Click here for updates on the evolving coronavirus (COVID-19) situation at the University of Arizona

Wildcats in the midst of rare postseason run

Lexi Horsey | The Daily Wildcat Arizona's sophomore forward, Sam Thomas high-fiving fans after the game against the Pacific Tigers on Sunday, March 24, 2019. The final score of the game was 64-48, a win for the Wildcats.

12 months ago, if you had told a fan of Arizona women’s basketball that come next season, the Wildcats would be making a deep postseason run, they probably wouldn’t have believed you. After all, the ‘Cats were coming off a 6-24 season, the second season under the tenure of head coach Adia Barnes. They hadn’t had a winning season since 2010. They hadn’t made an NCAA Tournament since 2005.

Yet here the Wildcats are, on the back end of a 17-12 regular season, heading to the Sweet 16 of the Women’s National Invitational Tournament after two double-digit wins. For the program, it’s the first time since 1998 the Wildcats have won multiple postseason games in a season. That year, the ‘Cats made it to the Sweet 16 of the NCAA Tournament led on the court by none other than Barnes.

RELATED: Fourth-quarter surge pushes women's basketball to Sweet 16 of WNIT

Barnes, who often talks about how she thinks it takes six years to build a program to a national championship contender, credited the WNIT for the program’s success when she was a player.

“I remember: Me as a player at Arizona, the pivotal point in our program was going to the NIT and winning it, and that changed everything,” Barnes said. “That started the avalanche, and we got better, then we made the NCAA [tournament].”

Women's basketball coach, Adia Barnes, meets with the players before the game against USC in the first round of the Pac-12 tournament on Thursday, March 7 at the Grand Garden Arena in Las Vegas, Nevada. Arizona won 76-48.

It’s not just on-court milestones, like redshirt sophomore Aari McDonald eclipsing the 800-point mark on the season, that the Wildcats are hitting.

For their first round matchup versus Idaho State, there were 2,500 tickets pre-sold, the most for any game. For both of their WNIT games, attendance has been over 3,200, which has allowed the program to continue hosting the tournament games instead of going on the road. In addition to Barnes, football head coach Kevin Sumlin, athletic director Dave Heeke and Wildcat alumnus Solomon Hill are pledging tickets for the ZonaZoo.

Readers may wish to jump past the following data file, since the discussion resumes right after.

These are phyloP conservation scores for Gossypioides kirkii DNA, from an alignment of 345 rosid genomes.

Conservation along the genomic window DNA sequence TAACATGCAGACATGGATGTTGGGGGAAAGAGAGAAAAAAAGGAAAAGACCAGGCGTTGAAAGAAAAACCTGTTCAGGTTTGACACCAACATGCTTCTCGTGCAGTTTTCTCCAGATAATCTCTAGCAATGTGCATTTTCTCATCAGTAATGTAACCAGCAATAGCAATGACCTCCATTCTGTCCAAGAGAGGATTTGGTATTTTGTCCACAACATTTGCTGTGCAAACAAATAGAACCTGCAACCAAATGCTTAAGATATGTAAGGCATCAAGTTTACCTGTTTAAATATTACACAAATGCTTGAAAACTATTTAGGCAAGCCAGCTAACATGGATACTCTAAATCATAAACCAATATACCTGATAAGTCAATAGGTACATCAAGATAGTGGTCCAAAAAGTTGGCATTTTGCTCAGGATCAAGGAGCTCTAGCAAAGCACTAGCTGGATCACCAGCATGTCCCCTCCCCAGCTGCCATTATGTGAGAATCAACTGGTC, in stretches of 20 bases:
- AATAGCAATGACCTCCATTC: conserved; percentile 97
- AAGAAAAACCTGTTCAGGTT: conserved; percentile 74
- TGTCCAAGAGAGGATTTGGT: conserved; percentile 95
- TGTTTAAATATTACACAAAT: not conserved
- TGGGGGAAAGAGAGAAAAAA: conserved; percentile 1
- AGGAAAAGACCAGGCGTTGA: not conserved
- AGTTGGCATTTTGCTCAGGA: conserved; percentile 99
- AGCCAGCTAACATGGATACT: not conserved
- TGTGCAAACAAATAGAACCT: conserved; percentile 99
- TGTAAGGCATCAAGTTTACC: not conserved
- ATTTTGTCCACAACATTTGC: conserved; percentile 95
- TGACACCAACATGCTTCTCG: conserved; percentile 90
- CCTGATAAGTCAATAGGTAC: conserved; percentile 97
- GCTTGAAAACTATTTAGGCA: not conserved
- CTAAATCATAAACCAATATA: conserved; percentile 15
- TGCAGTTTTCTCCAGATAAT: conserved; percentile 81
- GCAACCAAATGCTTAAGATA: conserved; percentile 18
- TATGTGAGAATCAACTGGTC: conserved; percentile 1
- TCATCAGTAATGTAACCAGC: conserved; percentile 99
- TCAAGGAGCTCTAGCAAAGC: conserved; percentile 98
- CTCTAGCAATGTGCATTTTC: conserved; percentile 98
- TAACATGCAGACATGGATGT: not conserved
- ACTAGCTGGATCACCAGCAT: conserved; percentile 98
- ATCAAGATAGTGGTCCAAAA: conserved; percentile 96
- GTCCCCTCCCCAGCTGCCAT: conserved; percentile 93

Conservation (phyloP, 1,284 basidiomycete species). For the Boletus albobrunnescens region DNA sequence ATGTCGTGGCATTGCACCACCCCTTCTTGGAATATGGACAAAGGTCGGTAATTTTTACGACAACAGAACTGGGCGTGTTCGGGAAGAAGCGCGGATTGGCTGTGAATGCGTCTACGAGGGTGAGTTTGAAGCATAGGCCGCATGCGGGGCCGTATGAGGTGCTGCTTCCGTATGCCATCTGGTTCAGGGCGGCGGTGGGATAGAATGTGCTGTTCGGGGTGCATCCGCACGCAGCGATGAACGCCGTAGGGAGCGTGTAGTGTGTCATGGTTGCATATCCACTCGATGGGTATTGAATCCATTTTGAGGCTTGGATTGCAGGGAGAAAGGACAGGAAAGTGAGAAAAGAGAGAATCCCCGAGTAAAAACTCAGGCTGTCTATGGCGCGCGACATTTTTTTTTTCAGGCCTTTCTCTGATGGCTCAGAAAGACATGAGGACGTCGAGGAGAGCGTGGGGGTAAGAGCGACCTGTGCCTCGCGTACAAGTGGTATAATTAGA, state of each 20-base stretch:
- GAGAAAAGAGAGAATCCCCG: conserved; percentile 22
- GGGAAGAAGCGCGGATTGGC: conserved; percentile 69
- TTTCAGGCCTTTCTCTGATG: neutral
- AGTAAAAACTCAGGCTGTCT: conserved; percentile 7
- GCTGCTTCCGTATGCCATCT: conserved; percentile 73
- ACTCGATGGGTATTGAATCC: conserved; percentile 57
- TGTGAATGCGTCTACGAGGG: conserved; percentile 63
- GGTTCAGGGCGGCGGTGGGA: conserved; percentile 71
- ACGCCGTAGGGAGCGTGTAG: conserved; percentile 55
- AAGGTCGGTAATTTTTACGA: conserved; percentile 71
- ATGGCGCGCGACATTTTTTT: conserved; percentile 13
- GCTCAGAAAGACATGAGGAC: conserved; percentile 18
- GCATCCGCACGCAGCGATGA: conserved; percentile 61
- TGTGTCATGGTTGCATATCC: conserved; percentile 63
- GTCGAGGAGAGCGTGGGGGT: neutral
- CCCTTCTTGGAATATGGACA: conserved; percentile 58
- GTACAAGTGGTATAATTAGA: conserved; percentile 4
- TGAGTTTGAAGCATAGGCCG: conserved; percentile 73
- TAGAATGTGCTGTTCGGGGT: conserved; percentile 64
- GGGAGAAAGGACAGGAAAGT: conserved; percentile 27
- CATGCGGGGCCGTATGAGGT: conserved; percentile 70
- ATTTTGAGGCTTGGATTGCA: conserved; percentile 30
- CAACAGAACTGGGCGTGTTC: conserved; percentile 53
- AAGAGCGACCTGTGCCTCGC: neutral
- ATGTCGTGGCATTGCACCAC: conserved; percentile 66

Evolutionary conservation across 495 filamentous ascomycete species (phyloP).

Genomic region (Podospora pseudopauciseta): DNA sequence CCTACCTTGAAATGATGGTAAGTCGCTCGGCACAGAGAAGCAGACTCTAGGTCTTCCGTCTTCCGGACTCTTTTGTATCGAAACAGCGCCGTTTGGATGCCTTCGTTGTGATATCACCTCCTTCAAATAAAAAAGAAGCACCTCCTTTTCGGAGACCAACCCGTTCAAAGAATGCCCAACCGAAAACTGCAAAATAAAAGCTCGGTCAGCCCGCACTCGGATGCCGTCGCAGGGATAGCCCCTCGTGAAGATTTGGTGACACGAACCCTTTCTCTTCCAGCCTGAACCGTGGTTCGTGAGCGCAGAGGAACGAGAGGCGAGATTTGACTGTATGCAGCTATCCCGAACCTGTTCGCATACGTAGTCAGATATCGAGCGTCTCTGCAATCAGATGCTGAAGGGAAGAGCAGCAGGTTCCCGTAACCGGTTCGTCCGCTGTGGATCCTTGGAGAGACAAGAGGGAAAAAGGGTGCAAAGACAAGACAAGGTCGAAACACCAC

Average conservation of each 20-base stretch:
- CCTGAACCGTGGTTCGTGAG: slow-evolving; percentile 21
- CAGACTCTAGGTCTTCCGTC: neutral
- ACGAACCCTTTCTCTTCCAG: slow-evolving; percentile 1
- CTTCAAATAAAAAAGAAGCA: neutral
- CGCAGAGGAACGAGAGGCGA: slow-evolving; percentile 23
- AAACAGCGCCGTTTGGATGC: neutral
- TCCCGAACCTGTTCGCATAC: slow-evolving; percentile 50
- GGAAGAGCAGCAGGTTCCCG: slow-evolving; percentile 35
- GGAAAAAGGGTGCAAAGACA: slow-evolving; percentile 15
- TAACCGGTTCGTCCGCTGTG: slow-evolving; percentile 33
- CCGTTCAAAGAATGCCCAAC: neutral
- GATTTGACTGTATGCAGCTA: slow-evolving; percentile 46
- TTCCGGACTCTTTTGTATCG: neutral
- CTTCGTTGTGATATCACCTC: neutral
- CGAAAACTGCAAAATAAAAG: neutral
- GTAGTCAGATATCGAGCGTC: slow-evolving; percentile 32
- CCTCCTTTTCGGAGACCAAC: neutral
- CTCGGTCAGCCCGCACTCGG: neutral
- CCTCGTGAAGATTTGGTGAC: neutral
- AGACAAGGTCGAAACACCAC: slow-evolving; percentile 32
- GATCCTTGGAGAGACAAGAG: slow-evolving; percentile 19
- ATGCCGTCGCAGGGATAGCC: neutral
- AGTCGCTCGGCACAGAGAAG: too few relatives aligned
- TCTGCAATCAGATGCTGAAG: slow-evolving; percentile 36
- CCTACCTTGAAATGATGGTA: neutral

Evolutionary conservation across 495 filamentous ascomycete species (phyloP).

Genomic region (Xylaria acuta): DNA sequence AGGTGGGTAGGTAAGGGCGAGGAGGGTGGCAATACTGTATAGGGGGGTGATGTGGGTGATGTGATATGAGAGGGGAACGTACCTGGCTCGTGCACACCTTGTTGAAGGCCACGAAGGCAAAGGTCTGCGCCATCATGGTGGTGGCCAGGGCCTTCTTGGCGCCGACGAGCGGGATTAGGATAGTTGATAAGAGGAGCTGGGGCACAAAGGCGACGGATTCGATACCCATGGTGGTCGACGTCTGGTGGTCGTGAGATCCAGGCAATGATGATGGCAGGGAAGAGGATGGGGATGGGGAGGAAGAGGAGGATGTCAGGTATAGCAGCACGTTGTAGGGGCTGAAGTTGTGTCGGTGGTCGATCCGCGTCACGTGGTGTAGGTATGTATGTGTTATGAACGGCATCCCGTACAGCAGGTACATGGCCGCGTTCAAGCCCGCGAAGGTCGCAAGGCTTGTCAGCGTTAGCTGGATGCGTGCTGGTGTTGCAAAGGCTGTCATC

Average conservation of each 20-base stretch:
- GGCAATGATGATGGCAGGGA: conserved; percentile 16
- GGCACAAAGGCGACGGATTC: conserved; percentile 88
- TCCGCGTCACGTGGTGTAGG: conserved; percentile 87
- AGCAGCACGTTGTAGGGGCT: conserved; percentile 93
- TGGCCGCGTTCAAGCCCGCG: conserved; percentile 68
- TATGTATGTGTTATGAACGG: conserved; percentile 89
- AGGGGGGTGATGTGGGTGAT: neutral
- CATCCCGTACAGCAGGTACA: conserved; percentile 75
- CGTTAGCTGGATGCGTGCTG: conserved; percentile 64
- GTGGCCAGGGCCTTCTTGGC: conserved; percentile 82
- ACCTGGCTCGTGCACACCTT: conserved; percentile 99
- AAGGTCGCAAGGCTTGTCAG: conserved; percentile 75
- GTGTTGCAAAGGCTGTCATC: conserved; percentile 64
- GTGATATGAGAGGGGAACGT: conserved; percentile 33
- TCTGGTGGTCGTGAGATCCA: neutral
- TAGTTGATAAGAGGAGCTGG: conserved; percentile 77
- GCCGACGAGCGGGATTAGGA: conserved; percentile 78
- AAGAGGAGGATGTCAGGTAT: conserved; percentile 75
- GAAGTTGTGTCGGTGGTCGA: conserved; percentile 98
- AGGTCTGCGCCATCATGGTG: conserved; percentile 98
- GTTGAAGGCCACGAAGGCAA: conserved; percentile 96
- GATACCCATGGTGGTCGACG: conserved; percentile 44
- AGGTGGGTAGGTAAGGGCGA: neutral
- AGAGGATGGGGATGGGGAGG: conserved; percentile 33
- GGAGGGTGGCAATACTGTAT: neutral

For their upcoming matchup against the University of Idaho on Thursday, March 28, at 6:30 p.m., Barnes is hoping for a record crowd in McKale Center.

“Our goal is to get 5,000 at the next game, pack the house, and just make this place really hard to play in,” she said.

It isn’t just the eyes of the fans the Wildcats are getting. They’ve drawn praise from some of the best coaches in the country, including Oregon head coach Kelly Graves, who said after their defeat of the Wildcats in the second round of the Pac-12 Tournament that the Wildcats were on the rise.

“I think Coach Adia has done a really good job there,” he said. “She’s building something that looks a little bit like ours did a couple years ago. I think that’s a team that’s going to be a team to be reckoned with the next few years.”

Although they aren’t ready to compete for NCAA national championships just yet, any postseason success is a welcome development for the program and fans alike. With a good young core of talent, this could be just the beginning.

The team features players like McDonald, who was at one point the leading scorer in the nation, now hovering around the top five. Arizona also boasts freshman Cate Reese, who was the first McDonald’s All-American in program history, and sophomore Sam Thomas, Pac-12 All Freshman in 2017.

Arizona's sophomore guard, Aari Mcdonald playing defense in the game against the Pacific Tigers on Sunday, March 24, 2019. The final score of the game was 64-48, a win for the Wildcats.

As the team gains postseason experience in the form of the WNIT, it primes them for more success in the future.

“I think it’s a really good step for this program, and it’s really good for the young players to get experience,” Barnes said. “Because once you get that experience, you’re hungry for more, and then the bar is raised for next year.”

When Barnes was hired as the head coach in 2016, she had high hopes for the future.

“I believe we can compete for championships in the Pac-12 and nationally,”she said.

In just year three at the helm, Barnes seems as though she has her team poised to do just that in the years to come.

Follow Noah Auclair on Twitter

Share this article

UA COVID-19 Test Tracker

Daily (9/19)
1,299 79 6.1%
Total (8/4)
31,673 2,030 6.4%
Includes tests since August 4, 2020
Data from
Updated September 19, 2020